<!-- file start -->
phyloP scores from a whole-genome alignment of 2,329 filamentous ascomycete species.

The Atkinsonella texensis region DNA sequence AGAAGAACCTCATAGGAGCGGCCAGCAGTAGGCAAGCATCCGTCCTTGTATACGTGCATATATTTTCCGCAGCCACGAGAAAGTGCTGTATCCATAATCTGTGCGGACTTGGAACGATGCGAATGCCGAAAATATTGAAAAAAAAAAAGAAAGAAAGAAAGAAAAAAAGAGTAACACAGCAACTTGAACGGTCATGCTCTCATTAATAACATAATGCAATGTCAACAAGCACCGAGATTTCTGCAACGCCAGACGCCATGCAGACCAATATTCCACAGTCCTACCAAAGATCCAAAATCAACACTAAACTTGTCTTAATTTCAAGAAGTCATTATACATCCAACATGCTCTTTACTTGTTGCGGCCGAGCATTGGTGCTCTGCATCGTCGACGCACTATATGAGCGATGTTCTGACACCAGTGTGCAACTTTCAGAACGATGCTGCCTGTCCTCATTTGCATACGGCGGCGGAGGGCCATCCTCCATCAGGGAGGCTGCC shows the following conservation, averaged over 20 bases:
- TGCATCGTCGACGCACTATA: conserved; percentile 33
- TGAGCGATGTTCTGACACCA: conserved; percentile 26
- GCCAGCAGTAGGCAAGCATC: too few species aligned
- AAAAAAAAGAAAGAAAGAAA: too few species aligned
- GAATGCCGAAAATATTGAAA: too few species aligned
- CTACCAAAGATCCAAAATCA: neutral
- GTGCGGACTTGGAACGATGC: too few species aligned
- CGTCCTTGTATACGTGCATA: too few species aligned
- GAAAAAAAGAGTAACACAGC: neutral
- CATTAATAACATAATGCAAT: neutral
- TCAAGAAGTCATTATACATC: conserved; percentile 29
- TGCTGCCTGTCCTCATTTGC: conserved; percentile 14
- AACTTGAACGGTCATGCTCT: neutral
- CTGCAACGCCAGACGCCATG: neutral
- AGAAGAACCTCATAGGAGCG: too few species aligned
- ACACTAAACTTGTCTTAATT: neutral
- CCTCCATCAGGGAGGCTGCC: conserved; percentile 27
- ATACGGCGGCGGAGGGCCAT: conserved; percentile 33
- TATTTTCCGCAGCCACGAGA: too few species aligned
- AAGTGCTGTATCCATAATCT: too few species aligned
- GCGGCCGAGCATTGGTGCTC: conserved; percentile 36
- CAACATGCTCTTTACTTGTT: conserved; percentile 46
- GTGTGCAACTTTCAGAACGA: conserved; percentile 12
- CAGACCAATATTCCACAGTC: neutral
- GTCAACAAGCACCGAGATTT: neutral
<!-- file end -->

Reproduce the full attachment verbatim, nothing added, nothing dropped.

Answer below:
phyloP scores from a whole-genome alignment of 2,329 filamentous ascomycete species.

The Atkinsonella texensis region DNA sequence AGAAGAACCTCATAGGAGCGGCCAGCAGTAGGCAAGCATCCGTCCTTGTATACGTGCATATATTTTCCGCAGCCACGAGAAAGTGCTGTATCCATAATCTGTGCGGACTTGGAACGATGCGAATGCCGAAAATATTGAAAAAAAAAAAGAAAGAAAGAAAGAAAAAAAGAGTAACACAGCAACTTGAACGGTCATGCTCTCATTAATAACATAATGCAATGTCAACAAGCACCGAGATTTCTGCAACGCCAGACGCCATGCAGACCAATATTCCACAGTCCTACCAAAGATCCAAAATCAACACTAAACTTGTCTTAATTTCAAGAAGTCATTATACATCCAACATGCTCTTTACTTGTTGCGGCCGAGCATTGGTGCTCTGCATCGTCGACGCACTATATGAGCGATGTTCTGACACCAGTGTGCAACTTTCAGAACGATGCTGCCTGTCCTCATTTGCATACGGCGGCGGAGGGCCATCCTCCATCAGGGAGGCTGCC shows the following conservation, averaged over 20 bases:
- TGCATCGTCGACGCACTATA: conserved; percentile 33
- TGAGCGATGTTCTGACACCA: conserved; percentile 26
- GCCAGCAGTAGGCAAGCATC: too few species aligned
- AAAAAAAAGAAAGAAAGAAA: too few species aligned
- GAATGCCGAAAATATTGAAA: too few species aligned
- CTACCAAAGATCCAAAATCA: neutral
- GTGCGGACTTGGAACGATGC: too few species aligned
- CGTCCTTGTATACGTGCATA: too few species aligned
- GAAAAAAAGAGTAACACAGC: neutral
- CATTAATAACATAATGCAAT: neutral
- TCAAGAAGTCATTATACATC: conserved; percentile 29
- TGCTGCCTGTCCTCATTTGC: conserved; percentile 14
- AACTTGAACGGTCATGCTCT: neutral
- CTGCAACGCCAGACGCCATG: neutral
- AGAAGAACCTCATAGGAGCG: too few species aligned
- ACACTAAACTTGTCTTAATT: neutral
- CCTCCATCAGGGAGGCTGCC: conserved; percentile 27
- ATACGGCGGCGGAGGGCCAT: conserved; percentile 33
- TATTTTCCGCAGCCACGAGA: too few species aligned
- AAGTGCTGTATCCATAATCT: too few species aligned
- GCGGCCGAGCATTGGTGCTC: conserved; percentile 36
- CAACATGCTCTTTACTTGTT: conserved; percentile 46
- GTGTGCAACTTTCAGAACGA: conserved; percentile 12
- CAGACCAATATTCCACAGTC: neutral
- GTCAACAAGCACCGAGATTT: neutral